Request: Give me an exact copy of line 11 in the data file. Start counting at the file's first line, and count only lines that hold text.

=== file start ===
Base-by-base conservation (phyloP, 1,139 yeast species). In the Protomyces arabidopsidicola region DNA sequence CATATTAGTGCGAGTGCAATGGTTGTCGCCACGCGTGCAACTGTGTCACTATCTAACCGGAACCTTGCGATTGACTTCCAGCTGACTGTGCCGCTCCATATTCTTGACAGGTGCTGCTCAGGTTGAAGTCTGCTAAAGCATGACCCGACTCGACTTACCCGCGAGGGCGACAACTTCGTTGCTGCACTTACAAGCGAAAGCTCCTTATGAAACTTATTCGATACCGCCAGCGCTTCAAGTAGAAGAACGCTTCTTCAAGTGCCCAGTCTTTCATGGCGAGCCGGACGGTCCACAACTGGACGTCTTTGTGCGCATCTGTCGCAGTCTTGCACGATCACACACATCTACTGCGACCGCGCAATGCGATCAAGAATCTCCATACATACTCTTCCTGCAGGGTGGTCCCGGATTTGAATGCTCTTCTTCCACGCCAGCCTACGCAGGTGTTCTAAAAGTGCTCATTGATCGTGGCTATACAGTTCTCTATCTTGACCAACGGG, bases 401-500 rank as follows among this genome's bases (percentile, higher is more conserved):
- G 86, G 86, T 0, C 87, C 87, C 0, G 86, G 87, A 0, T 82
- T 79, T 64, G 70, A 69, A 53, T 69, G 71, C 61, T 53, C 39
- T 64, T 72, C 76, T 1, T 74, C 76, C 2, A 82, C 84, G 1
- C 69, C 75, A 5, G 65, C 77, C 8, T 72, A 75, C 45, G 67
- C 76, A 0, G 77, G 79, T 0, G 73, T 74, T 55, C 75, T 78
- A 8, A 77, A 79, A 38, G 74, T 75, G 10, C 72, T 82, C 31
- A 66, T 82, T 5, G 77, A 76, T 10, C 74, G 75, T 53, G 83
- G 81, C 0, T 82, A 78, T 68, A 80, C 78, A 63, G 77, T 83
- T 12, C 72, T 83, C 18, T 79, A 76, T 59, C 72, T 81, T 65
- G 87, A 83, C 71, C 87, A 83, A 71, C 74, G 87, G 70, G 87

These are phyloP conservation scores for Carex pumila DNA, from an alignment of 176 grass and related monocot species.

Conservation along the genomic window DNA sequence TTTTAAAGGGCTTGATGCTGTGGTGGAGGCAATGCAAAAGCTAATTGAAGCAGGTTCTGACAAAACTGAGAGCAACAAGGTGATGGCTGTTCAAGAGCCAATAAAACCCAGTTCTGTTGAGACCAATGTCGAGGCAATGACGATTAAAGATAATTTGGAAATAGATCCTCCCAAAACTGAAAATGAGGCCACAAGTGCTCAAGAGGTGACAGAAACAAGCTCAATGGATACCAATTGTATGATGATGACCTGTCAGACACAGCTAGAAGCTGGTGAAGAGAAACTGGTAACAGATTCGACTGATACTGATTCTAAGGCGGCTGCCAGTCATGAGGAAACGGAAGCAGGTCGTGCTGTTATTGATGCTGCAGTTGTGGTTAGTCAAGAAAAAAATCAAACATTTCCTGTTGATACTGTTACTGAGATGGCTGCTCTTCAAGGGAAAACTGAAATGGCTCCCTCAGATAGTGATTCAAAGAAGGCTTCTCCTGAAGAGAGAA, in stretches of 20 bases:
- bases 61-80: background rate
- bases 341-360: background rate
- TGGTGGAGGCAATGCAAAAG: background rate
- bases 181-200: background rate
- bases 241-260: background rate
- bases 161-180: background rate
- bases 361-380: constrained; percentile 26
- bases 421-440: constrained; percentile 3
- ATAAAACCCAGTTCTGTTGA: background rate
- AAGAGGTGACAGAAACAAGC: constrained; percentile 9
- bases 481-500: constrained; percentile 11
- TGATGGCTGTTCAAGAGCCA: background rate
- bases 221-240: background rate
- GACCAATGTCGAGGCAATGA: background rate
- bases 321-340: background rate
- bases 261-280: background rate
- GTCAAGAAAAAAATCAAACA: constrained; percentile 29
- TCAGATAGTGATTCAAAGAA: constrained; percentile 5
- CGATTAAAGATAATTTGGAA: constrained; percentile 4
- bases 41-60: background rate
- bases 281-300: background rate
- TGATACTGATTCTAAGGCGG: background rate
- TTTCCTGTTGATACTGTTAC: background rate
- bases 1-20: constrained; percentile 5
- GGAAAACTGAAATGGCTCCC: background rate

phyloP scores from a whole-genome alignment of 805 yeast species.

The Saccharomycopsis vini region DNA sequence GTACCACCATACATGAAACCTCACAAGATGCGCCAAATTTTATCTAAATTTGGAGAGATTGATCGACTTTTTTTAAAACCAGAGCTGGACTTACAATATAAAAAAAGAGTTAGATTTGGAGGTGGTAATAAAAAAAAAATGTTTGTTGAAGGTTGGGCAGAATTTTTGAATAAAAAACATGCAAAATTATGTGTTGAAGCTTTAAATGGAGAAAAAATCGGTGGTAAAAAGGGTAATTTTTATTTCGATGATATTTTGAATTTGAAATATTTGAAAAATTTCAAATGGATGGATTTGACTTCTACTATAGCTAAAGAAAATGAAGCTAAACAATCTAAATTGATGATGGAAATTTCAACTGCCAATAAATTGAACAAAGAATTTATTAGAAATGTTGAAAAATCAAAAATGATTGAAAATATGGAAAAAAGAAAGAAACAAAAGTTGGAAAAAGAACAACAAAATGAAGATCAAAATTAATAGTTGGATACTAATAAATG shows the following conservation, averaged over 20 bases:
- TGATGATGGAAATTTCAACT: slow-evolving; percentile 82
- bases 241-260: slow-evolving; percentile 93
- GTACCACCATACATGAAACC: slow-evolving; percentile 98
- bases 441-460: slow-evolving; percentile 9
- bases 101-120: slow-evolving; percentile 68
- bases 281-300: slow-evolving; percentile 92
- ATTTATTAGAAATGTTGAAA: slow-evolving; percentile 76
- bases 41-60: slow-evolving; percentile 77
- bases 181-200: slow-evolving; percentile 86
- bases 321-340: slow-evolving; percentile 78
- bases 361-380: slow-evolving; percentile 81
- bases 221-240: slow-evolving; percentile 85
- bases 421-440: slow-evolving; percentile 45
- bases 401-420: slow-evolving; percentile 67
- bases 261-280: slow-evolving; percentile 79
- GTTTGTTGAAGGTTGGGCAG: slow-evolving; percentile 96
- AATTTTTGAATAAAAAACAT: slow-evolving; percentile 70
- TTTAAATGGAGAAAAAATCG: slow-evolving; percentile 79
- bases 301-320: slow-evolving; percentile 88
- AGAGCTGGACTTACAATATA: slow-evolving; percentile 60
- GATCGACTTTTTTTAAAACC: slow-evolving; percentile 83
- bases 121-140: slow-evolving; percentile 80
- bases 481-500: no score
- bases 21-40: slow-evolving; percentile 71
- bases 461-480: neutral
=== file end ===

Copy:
- G 87, A 83, C 71, C 87, A 83, A 71, C 74, G 87, G 70, G 87